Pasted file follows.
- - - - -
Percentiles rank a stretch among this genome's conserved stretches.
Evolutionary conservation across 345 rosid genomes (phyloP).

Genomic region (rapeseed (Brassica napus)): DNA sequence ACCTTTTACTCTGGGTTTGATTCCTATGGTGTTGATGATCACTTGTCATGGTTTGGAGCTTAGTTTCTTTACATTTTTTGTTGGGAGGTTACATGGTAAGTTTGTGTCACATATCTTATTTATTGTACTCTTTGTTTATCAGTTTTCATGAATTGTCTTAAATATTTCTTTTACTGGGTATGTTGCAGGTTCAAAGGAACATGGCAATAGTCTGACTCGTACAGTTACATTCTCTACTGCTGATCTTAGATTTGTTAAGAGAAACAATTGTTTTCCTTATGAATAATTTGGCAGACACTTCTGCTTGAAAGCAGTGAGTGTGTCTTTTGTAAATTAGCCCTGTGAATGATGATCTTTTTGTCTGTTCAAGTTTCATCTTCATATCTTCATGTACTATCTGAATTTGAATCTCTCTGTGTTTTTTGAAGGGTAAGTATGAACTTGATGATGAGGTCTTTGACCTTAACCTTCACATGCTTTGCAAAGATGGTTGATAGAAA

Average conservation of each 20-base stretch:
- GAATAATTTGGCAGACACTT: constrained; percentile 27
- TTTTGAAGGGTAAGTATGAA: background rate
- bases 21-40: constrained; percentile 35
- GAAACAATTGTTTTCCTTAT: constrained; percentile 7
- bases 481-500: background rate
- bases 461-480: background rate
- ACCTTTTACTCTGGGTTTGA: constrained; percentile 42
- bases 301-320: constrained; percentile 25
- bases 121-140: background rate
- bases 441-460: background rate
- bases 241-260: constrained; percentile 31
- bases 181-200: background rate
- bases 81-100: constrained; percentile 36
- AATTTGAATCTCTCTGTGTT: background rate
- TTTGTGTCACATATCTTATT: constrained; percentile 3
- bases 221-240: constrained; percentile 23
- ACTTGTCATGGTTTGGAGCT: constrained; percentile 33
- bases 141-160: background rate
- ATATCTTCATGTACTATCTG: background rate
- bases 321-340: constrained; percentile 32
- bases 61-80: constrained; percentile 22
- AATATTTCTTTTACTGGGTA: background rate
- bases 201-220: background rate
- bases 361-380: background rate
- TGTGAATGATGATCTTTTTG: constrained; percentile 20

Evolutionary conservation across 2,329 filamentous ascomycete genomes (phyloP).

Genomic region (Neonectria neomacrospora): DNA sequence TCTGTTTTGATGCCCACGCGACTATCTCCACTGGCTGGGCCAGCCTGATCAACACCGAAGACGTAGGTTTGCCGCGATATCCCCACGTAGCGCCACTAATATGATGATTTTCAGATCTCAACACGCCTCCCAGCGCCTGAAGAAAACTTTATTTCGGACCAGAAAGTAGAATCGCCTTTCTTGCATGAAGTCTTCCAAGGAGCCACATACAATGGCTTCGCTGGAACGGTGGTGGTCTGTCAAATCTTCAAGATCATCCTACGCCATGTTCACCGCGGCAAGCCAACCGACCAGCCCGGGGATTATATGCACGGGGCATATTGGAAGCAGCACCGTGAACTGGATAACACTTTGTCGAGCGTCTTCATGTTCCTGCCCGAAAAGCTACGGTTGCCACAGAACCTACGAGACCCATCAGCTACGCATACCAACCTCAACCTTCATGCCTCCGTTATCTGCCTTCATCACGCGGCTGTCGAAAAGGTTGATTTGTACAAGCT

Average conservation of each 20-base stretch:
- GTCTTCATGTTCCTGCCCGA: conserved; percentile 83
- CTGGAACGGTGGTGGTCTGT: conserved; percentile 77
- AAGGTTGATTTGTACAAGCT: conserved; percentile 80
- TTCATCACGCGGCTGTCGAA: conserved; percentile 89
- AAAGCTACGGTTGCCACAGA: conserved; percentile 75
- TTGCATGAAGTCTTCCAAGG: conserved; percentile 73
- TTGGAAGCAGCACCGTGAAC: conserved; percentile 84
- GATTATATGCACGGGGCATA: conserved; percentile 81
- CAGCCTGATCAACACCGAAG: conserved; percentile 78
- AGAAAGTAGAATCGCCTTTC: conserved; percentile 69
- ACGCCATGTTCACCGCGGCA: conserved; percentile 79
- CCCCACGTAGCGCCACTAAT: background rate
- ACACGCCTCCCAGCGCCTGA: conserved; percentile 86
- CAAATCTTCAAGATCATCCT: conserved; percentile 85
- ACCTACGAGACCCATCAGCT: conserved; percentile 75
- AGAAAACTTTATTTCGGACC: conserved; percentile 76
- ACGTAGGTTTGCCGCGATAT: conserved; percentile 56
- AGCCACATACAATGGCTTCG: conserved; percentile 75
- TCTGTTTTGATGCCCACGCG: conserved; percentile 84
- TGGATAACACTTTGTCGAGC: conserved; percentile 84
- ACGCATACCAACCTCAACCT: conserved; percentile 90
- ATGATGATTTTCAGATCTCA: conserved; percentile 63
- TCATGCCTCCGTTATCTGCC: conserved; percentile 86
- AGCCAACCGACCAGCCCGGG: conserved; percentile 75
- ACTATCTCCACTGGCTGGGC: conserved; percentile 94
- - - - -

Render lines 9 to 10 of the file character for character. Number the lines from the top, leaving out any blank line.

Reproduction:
- bases 481-500: background rate
- bases 461-480: background rate